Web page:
The making of a dancer: Battaglia, celebrating 50 years of teaching, to give CDC lecture

With 50 years of experience in teaching, Maris Battaglia knows a thing or two about dance education.

Battaglia, associate director of the Chautauqua School of Dance, will share her knowledge with the Chautauqua community at 3:30 p.m. today in the Hall of Christ during her Chautauqua Dance Circle “Views on Pointe” lecture, titled “The Making of a Dancer.”

Battaglia became a dance teacher in the 1960s after leaving the School of American Ballet. She took over the dance school her cousin ran out of her basement. The school eventually grew into Buffalo’s American Academy of Ballet, and Battaglia has mentored thousands of students since then. More than 160 of Battaglia’s students have gone on to dance professionally on national and international stages.

The lecture demonstration will take the audience through the training of a dancer with students from the Chautauqua School of Dance and the American Academy of Ballet.

The youngest dancers Battaglia will bring from her studio are about 8 years old. They have only a year or two of ballet experience, showing the audience the start of a dancer’s training.

She will also bring both School of Dance Workshop II girls and boys, who are 13 and 14 years old, to demonstrate a slightly older dancer in the making. Battaglia choreographed a partnering section for these dancers to show the growth of a dancer as they move into partnering roles as well as the difference between male and female dancers.

A career in dance is easier to get into for boys because there are fewer who are seeking a career in ballet, Battaglia said. There are sports and other activities that compete for young boys’ time. The persistent stigma about boys who do ballet also deters some dancers from advancing to a professional level, she said.

“When you go to an audition there will probably be 400 girls, and you’ll be lucky to have 12 to 20 guys,” Battaglia said.

Battaglia will also have the older Chautauqua Festival Dancers and Company Apprentice dancers showing the progression into a professional-level dancer. They will include excerpts from last week’s performance with the Music School Festival Orchestra.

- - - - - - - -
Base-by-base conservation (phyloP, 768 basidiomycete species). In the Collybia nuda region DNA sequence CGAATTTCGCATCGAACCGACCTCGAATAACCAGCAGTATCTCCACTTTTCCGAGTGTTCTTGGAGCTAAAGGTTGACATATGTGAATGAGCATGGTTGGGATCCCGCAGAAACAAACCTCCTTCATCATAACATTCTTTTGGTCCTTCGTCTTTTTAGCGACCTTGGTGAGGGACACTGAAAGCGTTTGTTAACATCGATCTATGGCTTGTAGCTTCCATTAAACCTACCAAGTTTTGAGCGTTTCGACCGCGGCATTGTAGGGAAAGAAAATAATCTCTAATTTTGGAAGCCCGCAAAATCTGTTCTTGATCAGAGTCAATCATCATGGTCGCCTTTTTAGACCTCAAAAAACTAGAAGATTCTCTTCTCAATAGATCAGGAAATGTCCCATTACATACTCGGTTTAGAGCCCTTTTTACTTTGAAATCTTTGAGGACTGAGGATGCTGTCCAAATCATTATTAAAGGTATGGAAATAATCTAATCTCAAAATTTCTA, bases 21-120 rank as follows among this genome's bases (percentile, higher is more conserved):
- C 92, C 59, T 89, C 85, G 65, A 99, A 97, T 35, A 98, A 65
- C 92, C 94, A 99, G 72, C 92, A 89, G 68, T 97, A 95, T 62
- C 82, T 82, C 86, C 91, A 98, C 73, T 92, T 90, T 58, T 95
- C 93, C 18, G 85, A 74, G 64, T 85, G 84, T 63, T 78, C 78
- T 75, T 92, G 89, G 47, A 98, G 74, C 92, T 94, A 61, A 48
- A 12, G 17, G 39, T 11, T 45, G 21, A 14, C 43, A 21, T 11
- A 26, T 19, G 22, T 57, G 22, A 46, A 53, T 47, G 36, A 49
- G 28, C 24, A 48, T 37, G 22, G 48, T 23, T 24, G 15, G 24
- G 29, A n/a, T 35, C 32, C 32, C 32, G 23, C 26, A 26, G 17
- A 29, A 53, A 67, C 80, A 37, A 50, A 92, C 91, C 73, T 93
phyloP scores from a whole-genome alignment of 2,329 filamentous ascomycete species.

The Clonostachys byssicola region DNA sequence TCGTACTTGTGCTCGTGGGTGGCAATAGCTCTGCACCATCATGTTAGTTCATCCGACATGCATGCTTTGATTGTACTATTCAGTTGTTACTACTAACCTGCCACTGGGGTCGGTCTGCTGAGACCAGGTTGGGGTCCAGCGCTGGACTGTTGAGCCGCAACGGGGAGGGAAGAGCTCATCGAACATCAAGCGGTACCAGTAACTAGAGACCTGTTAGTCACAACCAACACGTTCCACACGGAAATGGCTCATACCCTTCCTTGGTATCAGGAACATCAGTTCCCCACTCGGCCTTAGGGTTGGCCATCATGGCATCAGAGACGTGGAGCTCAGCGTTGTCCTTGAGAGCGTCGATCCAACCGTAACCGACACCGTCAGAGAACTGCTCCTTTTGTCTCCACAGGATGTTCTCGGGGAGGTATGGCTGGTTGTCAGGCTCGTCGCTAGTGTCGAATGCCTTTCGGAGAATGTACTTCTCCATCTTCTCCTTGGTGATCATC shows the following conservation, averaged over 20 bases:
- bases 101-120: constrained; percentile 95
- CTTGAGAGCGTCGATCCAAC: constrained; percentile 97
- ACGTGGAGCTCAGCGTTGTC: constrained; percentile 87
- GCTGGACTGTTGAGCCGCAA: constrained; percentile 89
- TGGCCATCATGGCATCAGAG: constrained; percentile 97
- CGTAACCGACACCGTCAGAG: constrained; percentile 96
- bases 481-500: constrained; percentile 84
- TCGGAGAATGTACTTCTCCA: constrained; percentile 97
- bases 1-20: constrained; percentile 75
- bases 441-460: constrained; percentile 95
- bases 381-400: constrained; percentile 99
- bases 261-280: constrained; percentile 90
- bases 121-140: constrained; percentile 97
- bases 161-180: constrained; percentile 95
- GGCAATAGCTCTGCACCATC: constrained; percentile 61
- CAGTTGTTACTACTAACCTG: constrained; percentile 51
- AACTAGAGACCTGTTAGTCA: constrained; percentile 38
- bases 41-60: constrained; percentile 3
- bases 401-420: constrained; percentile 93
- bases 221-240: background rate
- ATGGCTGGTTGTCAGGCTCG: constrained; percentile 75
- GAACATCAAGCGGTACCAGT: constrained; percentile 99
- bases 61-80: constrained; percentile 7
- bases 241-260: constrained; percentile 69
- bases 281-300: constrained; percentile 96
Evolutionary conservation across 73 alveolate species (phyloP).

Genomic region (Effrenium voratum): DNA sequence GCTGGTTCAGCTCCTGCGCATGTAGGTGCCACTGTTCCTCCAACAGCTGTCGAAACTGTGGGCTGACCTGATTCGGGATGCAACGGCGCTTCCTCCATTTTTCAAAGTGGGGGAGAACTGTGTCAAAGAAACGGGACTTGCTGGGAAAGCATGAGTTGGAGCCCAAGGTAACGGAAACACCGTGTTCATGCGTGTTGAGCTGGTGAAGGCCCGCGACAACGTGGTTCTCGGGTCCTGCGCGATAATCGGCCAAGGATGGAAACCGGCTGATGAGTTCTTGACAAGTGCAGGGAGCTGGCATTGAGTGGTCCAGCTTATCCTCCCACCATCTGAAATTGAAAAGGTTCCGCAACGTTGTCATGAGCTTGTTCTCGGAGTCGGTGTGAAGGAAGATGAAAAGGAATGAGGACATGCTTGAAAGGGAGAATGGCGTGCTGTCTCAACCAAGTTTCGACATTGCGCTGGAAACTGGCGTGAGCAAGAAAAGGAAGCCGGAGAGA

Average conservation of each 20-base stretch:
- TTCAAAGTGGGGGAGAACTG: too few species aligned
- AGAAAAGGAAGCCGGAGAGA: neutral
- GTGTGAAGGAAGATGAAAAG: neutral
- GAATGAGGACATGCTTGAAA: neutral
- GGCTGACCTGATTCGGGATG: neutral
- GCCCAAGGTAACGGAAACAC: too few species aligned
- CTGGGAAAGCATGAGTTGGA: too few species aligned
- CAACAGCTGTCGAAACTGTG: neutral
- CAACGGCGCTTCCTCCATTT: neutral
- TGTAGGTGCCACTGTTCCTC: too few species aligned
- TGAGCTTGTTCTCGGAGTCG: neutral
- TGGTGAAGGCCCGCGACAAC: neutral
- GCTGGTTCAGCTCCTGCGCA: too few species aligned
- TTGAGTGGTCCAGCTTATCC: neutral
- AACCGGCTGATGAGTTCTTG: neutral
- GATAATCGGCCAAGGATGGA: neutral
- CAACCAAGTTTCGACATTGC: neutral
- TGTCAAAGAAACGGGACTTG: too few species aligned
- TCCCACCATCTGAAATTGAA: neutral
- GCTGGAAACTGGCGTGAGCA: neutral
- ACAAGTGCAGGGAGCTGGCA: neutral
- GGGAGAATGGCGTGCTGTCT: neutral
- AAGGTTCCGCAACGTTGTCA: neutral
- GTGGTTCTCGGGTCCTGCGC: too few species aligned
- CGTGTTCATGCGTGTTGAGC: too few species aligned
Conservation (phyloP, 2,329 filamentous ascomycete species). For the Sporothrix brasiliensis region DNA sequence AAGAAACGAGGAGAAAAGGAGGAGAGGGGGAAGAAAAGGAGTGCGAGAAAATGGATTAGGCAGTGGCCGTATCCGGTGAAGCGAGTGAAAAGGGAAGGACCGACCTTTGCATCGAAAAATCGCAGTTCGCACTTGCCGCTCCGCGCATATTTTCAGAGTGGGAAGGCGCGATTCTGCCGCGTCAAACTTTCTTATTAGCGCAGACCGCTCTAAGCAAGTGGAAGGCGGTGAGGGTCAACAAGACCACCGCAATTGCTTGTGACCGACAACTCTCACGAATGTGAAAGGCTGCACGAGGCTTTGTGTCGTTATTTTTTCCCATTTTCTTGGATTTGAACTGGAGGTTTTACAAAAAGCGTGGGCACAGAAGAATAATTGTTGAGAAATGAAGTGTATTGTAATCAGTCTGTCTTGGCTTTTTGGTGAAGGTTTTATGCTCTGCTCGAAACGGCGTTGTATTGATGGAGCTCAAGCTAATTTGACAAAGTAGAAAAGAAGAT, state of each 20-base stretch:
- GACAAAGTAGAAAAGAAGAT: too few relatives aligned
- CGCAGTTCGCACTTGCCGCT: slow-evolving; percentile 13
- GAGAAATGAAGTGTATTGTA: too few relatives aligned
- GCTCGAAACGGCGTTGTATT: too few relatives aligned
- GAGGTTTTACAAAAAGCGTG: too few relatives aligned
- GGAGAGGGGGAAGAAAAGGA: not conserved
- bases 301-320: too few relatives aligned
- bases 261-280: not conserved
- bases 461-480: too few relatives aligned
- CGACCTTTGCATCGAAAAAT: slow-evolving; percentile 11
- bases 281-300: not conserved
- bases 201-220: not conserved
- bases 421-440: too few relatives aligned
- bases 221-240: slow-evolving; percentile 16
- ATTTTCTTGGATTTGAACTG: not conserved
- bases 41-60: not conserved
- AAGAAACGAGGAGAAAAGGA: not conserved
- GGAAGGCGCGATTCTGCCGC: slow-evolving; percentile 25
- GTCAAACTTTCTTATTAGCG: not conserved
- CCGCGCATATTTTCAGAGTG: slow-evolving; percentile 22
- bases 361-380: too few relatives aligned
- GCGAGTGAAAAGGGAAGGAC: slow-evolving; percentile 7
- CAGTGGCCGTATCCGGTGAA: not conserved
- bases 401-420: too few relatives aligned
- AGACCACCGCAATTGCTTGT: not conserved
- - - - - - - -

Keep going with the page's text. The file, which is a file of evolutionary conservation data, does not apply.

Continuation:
Many dancers begin to study the craft as young children, but few continue on to become professionals.

“At my studio, I have hundreds of kids who start in the beginning levels, but as it gets more complex and more demanding of their time, more of them drop out,” she said.

According to Battaglia, training to become a dancer is difficult because ballet technique often does not come easily.

“Everything we do in ballet is really working against nature,” she said. “We weren’t created to walk with our feet turned out like penguins.”

Battaglia will also discuss the dance world’s changing terrain.

“When I opened up my school 50 years ago, every little girl’s dream was to be a ballerina,” she said. “Now, every little girl wants to be a rock star.”

She attributed these changes to what children are seeing of dance on television, which includes more contemporary and competition-driven shows like “So You Think You Can Dance”  and “Dancing with the Stars.”

This has also caused a change in training for dancers today, Battaglia said. Dancers must be able to do a variety of dance styles, not just classical ballet.

“There aren’t pure classical ballet companies in this country anymore,” she said. “They all have to be able to do contemporary and other things to be able to reach an audience.”

The American Academy of Ballet prepared a celebration in May for Battaglia’s 50th year of teaching, which welcomed distinguished graduates of her school and faculty members of Chautauqua’s Dance Program.

Since she never had children of her own, Battaglia said she is lucky to have a job where she gets to work with them every day.